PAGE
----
Just a Girl in the World

Today, as you might know, is International Women’s Day, and as I was scrolling through my Facebook feed I was struck by the juxtaposition of two posts. The first was posted by an novelist/missionary I have the privilege of knowing through my work in the publishing industry. She and her husband serve some of the poorest of the poor in Mozambique. Here’s what she has been up to today:

The very next thing in my feed was this “sponsored” post (which is another way of saying it’s an ad):

A cooking hut for a woman being rebuilt with the help of another woman, who will also be helping to rebuild half a dozen other homes, made mostly of natural poles, dried plant matter, plastic tarps, and even garbage. Then a marble kitchen in a $35 million dollar compound.

I clicked through to see what $35 million dollars bought Gwen…

Now, I’m not a redistributionist. People can spend the money they have earned on what they want, and many wealthy people are great philanthropists. This post isn’t about the disparity between Mozambique and Beverly Hills. It’s about women.

And I’m not anti-Gwen Stefani. Like many people of my generation, I am a huge fan of No Doubt, Gwen Stefani’s band in the 1990s and early 2000s. I love her feminist song “Just a Girl,” which came out in 1995 when I was fifteen and felt all of its lyrics deeply. Ms. Stefani has done well for herself, projecting a confident, powerful female persona to millions of girls and women (though lyrics of some other songs and her overly sexual videos may undermine that at the same time).

My novelist/missionary friend from the first post? She writes strong female protagonists, sells tens of thousands of copies of each book, and is the winner of several awards, so she has a reach too. Still, when stacked up against Gwen Stefani and her rock-star kitchen, how many of us might be tempted to feel like the little things we were doing with our own lives just didn’t matter quite as much?

On this International Women’s Day, I’d like to submit that my novelist/missionary friend who is piecing back together grass huts that will likely fall apart again during the next big storm is doing more important and lasting work than Gwen Stefani, and that women should strive to be more like the woman with dirt under her fingernails than the one with the sterile, pristine, marble-ensconced palace who only encounters dirt in the tabloids.

Menial tasks that will have to be redone (like dishes, laundry, and cleaning) are not inconsequential or somehow “beneath” us, despite the fact that, unless you work in the cleaning industry, you do not get paid to do them. To those six or seven poor families who see a woman of God helping them rebuild, my friend’s labors may mean the difference between being safe and being exposed to the elements.

And that woman who is getting back her cooking hut? I bet she appreciates it more than Gwen Stefani appreciates her (frankly hard to look at) rock-star kitchen.

Today’s feminism often looks like a strange combination of worshiping Beyonce and screaming and flipping people off rather than listen to someone with whom you disagree. But feminism that makes a real difference in the lives of women is generally quieter than that. And frankly, it doesn’t pay all that well.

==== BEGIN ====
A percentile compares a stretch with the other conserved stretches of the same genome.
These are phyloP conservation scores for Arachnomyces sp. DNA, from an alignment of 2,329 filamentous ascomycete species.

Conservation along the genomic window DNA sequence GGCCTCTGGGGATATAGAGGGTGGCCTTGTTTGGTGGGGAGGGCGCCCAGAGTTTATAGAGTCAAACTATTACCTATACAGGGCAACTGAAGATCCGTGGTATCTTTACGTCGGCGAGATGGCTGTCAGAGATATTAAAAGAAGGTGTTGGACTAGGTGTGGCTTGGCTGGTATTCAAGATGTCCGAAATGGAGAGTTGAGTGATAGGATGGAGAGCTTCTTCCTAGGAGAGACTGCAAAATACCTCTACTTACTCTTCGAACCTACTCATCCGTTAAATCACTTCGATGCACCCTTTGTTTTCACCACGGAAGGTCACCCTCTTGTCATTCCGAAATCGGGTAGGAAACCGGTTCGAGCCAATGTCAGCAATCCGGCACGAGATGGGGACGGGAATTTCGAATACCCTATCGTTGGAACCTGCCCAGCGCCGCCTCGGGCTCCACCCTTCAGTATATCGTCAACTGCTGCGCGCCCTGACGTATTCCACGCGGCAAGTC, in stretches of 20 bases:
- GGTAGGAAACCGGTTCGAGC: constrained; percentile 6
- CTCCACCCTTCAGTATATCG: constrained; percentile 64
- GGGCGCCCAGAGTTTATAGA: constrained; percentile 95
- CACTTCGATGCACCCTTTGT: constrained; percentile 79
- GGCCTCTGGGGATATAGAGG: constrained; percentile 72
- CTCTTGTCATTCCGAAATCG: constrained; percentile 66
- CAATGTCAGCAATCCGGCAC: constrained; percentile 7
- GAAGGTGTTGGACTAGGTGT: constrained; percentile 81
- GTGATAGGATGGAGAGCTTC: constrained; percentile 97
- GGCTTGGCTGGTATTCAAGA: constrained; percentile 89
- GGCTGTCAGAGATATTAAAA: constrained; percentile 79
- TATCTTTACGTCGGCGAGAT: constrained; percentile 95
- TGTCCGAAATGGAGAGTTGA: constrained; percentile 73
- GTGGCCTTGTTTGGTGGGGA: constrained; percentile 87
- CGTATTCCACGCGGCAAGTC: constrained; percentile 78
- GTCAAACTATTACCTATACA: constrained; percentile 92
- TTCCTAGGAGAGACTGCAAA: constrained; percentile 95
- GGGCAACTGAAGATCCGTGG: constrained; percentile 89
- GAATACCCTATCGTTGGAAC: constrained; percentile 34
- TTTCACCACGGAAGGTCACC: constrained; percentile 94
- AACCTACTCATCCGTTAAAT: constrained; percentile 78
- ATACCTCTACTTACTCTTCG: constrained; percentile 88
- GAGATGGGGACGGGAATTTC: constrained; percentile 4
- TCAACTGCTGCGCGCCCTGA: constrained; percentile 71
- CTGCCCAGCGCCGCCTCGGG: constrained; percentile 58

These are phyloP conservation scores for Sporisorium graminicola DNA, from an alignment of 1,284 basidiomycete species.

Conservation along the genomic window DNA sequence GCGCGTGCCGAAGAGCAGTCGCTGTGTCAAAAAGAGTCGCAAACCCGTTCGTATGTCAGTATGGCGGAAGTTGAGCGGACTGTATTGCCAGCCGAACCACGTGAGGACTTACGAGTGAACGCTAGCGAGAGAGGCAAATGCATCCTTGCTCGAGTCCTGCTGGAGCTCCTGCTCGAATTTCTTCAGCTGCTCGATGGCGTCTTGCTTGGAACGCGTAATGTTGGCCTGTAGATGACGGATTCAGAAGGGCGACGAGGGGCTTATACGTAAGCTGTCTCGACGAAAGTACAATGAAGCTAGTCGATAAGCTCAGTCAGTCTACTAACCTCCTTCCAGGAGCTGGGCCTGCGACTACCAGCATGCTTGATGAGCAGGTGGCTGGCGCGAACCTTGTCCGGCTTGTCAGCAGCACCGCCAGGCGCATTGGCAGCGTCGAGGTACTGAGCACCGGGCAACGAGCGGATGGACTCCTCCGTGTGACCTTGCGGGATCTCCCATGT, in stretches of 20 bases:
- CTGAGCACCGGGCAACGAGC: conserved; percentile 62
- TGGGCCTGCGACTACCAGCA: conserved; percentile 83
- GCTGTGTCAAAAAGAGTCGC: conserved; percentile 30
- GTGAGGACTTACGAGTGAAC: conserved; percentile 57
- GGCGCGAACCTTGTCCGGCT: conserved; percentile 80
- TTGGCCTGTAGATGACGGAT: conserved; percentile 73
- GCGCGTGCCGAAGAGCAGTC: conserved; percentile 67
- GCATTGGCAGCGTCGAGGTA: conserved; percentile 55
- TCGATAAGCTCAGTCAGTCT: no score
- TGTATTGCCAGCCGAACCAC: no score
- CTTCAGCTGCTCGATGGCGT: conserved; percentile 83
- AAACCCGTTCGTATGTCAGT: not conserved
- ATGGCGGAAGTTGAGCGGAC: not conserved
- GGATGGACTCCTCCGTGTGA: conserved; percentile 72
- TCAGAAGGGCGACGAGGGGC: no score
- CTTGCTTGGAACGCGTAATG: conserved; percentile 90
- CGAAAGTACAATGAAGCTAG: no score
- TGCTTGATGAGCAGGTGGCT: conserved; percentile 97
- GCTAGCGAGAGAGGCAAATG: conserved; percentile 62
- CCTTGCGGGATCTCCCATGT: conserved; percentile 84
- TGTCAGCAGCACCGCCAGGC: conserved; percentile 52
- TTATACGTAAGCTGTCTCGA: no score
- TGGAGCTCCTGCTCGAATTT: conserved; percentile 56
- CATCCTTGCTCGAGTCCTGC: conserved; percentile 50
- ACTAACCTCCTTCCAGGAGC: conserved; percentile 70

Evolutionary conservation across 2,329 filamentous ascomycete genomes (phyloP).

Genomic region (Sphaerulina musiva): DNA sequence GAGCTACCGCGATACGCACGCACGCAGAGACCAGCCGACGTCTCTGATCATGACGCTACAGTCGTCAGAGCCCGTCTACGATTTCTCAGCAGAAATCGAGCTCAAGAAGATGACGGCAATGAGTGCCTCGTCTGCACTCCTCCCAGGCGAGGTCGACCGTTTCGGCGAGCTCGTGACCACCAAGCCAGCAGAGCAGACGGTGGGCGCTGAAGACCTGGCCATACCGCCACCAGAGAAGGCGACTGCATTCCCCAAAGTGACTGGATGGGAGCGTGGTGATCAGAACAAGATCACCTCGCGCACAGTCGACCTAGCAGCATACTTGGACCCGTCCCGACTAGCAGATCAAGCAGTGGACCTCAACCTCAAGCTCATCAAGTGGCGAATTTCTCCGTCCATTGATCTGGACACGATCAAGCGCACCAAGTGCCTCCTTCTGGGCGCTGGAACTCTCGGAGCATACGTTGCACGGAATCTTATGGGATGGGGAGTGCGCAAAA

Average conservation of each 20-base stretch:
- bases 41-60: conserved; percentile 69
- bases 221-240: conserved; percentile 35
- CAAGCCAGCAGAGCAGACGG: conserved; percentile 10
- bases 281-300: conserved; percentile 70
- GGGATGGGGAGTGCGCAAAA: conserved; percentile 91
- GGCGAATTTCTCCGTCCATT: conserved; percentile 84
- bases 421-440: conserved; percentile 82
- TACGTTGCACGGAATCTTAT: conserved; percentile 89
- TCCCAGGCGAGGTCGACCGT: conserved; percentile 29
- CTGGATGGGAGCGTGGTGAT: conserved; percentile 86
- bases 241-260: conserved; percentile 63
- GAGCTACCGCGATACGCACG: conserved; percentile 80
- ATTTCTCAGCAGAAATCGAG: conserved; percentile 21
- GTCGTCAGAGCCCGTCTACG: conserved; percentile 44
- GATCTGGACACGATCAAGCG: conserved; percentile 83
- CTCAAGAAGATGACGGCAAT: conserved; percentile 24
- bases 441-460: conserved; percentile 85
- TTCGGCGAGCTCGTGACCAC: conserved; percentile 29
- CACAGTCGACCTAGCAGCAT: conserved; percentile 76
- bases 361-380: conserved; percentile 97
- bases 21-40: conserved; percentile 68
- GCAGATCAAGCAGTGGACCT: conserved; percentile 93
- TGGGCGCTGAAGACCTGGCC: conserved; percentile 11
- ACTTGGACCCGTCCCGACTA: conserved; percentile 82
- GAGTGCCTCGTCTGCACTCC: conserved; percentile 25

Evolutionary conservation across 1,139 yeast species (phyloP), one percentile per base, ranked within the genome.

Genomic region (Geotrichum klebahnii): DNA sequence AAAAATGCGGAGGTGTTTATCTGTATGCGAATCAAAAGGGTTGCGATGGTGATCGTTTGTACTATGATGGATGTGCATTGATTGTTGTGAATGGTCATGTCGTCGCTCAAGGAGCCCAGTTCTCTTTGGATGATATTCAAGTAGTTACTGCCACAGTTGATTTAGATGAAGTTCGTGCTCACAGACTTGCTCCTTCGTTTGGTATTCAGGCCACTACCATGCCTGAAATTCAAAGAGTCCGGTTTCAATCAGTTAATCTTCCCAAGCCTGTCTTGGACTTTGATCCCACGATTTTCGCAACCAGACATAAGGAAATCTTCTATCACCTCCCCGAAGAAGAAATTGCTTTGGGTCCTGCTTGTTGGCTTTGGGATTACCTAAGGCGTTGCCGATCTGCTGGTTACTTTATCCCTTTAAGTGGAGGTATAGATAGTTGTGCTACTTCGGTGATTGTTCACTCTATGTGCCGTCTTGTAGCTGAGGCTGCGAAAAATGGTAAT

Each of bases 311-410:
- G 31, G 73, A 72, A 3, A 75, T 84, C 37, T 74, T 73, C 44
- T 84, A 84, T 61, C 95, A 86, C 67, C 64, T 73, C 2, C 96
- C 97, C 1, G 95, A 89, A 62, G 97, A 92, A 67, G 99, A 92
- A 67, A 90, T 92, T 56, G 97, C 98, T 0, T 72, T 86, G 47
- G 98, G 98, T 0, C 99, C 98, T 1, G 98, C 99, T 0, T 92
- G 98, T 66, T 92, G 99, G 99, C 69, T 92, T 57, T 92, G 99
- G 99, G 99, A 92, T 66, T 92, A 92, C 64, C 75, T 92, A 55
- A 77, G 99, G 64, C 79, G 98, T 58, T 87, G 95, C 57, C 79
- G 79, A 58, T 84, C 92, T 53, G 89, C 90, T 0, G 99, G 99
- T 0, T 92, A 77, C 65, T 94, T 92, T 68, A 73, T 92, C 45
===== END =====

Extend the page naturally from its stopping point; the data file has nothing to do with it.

It’s my friend Jamie who works with women in the prison system.

It’s my friend Jeni who is in Thailand working to free women and girls from the sex trade.

It’s my sister Alison excelling at a traditionally male job.

It’s my mom who chose to stay at home with us when we were little, kept a clean house, and cooked dinner every night, but who also went to work when we were older.

It’s all of the amazing women writers I know who create female characters who have the wherewithal to admit when they are wrong and forgive when they’ve been wronged.

It’s the women in my church of different generations who have persevered through hardship, who have raised incredible children as single moms after unplanned pregnancies, who have survived a spouse’s infidelity, who have carried on with grace after the death of loved ones, who have been friends and mentors to other women.

If you are a woman reading this, I hope you won’t buy into the lie that feminism has to look a certain way. That it must be angry or hypersexual. That it must be full of bitter resentment against men or our society. It can simply be you being the best person you can be to your family, your friends, your coworkers, and yourself.

You don’t need Gwen’s rock-star kitchen to feel fulfilled. You don’t have to scream to be heard. Build a grass hut for someone. Get your hands dirty.

You’re just a girl in the world. But you get to decide what that’s going to look like.

3 thoughts on “Just a Girl in the World

  1. Hi Erin: Just learned of you through the WFWA Newsletter. I am new to the Association and new to writing Fiction. The message of your ‘Post’ is beautiful and I hope somewhat prophetic in what will be occurring more and more! Take care. Mary

    1. Thank you! Both for reading and for taking the time to comment. Getting involved with WFWA is one of the best things I think I’ve ever done. Can’t wait to interact with you on the FB page and I hope our community can be a great encouragement and help to you!

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